Coffee is picked and brought to the Kinini washing station where it is separated from the other lots to be treated depulped using a four disc McKinnon pulper and fermented from between 5 to 20 hours, depending on the decision of the quality manager monitoring the fermentation. The coffee is then sun dried for an average of 15 days, depending on the intensity of the sun.
The Kabuye lot is a separation from amongst the 633 farmers that are currently using the Kinini washing station, chosen from trees at altitudes of 1800 – 2100masl on south facing slopes. The coffee is grown on terroir that is provably excellent for producing coffee, with neighbouring areas producing Cup of Excellence winning lots already.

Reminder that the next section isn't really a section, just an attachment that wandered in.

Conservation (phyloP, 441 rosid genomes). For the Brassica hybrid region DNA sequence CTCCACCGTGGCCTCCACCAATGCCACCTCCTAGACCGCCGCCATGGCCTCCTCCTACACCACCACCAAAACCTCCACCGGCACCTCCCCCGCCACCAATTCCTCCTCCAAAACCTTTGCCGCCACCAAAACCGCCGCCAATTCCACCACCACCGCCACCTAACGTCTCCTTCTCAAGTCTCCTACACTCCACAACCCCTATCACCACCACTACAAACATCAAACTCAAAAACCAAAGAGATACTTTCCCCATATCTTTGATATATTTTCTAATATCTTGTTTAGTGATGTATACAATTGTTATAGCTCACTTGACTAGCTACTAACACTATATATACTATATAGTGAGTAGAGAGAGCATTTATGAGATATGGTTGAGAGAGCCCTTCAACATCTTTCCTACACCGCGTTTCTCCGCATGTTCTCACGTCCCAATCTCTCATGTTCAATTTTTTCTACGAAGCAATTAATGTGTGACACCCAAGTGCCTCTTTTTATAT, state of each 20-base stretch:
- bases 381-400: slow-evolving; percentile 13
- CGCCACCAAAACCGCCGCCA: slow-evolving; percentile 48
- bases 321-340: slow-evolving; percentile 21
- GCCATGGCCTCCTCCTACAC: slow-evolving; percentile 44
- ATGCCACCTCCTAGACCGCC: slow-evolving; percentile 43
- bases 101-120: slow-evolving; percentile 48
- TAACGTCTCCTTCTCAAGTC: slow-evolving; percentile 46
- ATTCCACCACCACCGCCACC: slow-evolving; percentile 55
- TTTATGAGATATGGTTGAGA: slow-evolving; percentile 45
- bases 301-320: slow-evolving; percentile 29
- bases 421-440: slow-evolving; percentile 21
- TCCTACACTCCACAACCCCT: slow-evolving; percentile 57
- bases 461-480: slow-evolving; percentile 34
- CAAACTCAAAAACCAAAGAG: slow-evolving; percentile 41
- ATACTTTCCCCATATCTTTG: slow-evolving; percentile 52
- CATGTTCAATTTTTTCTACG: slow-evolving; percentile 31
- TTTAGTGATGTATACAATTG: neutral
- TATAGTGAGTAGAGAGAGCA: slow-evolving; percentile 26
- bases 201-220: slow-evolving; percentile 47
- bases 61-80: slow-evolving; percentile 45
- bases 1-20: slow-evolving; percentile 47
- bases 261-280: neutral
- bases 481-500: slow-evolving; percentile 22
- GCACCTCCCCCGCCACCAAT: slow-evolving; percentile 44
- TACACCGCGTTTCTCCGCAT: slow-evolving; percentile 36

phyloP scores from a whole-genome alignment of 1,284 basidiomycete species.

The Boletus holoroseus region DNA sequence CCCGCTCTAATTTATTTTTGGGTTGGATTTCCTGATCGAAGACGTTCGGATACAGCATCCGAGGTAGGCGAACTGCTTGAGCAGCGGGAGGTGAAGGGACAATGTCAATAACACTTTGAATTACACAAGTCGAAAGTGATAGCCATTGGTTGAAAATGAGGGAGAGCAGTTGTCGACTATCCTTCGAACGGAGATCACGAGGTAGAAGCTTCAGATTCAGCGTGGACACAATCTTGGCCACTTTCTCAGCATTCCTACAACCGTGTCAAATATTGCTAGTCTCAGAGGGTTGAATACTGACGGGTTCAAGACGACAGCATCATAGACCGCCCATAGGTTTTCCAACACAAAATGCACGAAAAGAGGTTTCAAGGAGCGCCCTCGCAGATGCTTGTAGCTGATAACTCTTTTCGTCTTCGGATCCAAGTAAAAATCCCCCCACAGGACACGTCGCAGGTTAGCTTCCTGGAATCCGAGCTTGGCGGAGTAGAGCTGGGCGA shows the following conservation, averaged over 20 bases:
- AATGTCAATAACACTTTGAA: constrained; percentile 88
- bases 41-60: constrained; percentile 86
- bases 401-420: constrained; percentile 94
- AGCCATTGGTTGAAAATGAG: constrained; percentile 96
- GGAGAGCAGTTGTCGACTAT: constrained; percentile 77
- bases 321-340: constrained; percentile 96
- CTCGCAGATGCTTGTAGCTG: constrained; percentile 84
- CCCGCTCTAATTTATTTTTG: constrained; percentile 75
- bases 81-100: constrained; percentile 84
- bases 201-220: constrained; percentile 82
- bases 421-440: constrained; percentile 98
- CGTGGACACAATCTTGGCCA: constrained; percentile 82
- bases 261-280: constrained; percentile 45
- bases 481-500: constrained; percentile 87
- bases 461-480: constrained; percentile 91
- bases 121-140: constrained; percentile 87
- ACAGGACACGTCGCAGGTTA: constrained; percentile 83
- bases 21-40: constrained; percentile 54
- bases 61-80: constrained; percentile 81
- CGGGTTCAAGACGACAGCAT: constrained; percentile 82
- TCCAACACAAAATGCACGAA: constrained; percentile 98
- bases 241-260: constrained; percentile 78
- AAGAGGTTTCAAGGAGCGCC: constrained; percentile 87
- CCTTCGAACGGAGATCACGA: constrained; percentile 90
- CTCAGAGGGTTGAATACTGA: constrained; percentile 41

In 2012, 38 of the 252 hectares were planted with Bourbon Mayaguez 139 seedlings, 2,000-2,500 in each hectare. This totalled nearly half a million new trees, that are now cropping. The cultivar itself most likely originated from the island of Reunion (The same place as where the original Bourbon mutation was first noted), together with Jackson that is also widely found in Rwanda, and a bourbon mutation. The third commonly found cultivar, Bourbon Mayaguez 71, could have come from Ethiopia, introduced via the Congo.
They depulp their coffee using a four disc McKinnon pulper and ferment it from 5 to 15/20 hours, depending on the decision of the quality manager monitoring the fermentation. The coffee is then sun dried for an average of 15 days, depending on the intensity of the sun.
Part of the money from any Kinini coffee goes towards an NGO they also run, A New Beginning Rwanda, which involves a growing school and what started as a health post and is now becoming a hospital.